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Nike start advertising in Roblox with free minigame-o-rama Nikeland

Even a lawless vision of the metaverse can be an advertising space

For all the loathsome talk of the metaverse from companies like Facebook and Epic as the future of reality, many facets of the concept already exist in sandboxes like Roblox. The problem with Roblox for them is that it's a lawless frontier town, one they don't control. Still, Roblox is obscenely popular, so it's popular with brands who don't need control, they just want to advertise products. Enter Nikeland, an official Roblox game from the cobblers at Nike.

Launched this week, it's a social space supposedly inspired by Nike's company headquarters. As well as running around, swimming, hurdling, racing, and buying virtual Nike products, players can play minigames: The Floor Is Lava, Dodgeball, Tag, and such. You can create your own minigames too. What I played seemed fairly typical Roblox minigame fare, albeit with a polished look and plastered with Nike's iconic 'dangerous waterslide' logo.

You can play Nikeland for free through Roblox.

Nike had a Fortnite minigame in 2019, back when Epic's battle royale was the hottest place to advertise your products to children. Fortnite is still huge, no doubt, and still a huge advertising platform, but it's interesting to see Nike turn to Roblox now.

Should the metaverse ever happen (and god knows a lot of money is being put towards trying to make it happen), I'd want it to be closer to the spirit of Roblox than Fortnite or Facebook. Roblox is a trash heap, in the best way. It's an explosion of creativity and ingenuity and self-expression and scamming and joy, rife with copyright infringement. Even a death noise used by so many games turned out to be stolen.

I'd want the metaverse to be as joyful and scrappy and weird as people are. I want a metaverse where roleplayers blag their way into real White House press briefings, hordes of people chase and abandon fads like Squid Game, and virtuapet creators find enough fame to found a whole new studio. For more on the opportunities and oddness, check out Alex Wiltshire's three-part series from 2019, talking with Roblox roleplayers, success stories, and the company themselves.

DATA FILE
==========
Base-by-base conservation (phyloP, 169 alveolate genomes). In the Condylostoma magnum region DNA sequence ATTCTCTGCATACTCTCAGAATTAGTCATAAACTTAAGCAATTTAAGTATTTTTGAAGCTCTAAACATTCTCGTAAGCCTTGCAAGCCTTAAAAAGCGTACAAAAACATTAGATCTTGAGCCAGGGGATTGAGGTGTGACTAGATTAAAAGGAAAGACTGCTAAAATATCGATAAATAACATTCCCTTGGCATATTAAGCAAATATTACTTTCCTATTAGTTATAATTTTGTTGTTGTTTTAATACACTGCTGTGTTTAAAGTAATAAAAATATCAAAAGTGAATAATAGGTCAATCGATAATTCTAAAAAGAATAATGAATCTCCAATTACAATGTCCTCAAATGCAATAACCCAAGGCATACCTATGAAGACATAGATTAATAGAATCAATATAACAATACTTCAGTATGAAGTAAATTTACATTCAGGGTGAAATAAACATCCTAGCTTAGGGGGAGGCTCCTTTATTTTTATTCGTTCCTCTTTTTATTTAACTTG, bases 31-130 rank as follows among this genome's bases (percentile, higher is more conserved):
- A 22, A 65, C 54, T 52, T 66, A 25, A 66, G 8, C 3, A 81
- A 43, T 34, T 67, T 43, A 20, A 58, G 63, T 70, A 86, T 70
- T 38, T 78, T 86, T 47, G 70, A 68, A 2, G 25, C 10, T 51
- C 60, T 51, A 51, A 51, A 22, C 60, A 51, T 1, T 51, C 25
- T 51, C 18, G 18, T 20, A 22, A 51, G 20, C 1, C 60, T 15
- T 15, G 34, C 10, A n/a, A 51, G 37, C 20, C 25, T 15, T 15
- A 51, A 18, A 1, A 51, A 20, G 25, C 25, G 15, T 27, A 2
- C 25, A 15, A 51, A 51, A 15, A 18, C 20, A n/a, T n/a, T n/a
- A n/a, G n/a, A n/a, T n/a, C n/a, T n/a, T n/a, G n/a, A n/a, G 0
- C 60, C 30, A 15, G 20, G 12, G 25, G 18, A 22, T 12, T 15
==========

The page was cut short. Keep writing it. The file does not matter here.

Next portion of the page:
Epic's tentative steps into the metaverse involve the licensed likeness of Captain America flossing on you during a lightshow promoting a pop star's new album, and Facebook's particular brand of lawlessness enabled genocide. These are not metaverses I desire.

I really enjoyed seeing developer and artist Everest Pipkin discover Roblox (often with a pal of mine, V Buckenham), exploring the odd and unplayed. They have compared it to experiences in their rural teenage years around an abandoned cement foundation in the woods. Sometimes it hosted hangouts and parties and life's precious moments, but it was usually just an grafittied slab of cement in the woods with a few old chairs.

"To stand in these places is to stand in a place where desire was met," Pipkin wrote. "Where for a moment, something that was yours was carved out of the ugly body of online corporate games culture. Like building a fort in the woods between the highway and the mall."

This is, alas, a form of metaverse so wildly untenable that even now I accept that we're infinitely more likely to see a controlled and sterile metaverse which exists primarily because huge companies want a cut of people selling 'limited edition' virtual superhero merch and just the ugliest god damn stupid Twitter avatars you ever did see.

Pipkin also built a dream diary in Roblox, which has some beautiful scenes. I'd strongly recommend a visit.

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About the Author
Alice O'Connor avatar

Alice O'Connor

Associate Editor

Alice has been playing video games since SkiFree and writing about them since 2009, with nine years at RPS. She enjoys immersive sims, roguelikelikes, chunky revolvers, weird little spooky indies, mods, walking simulators, and finding joy in details. Alice lives, swims, and cycles in Scotland.

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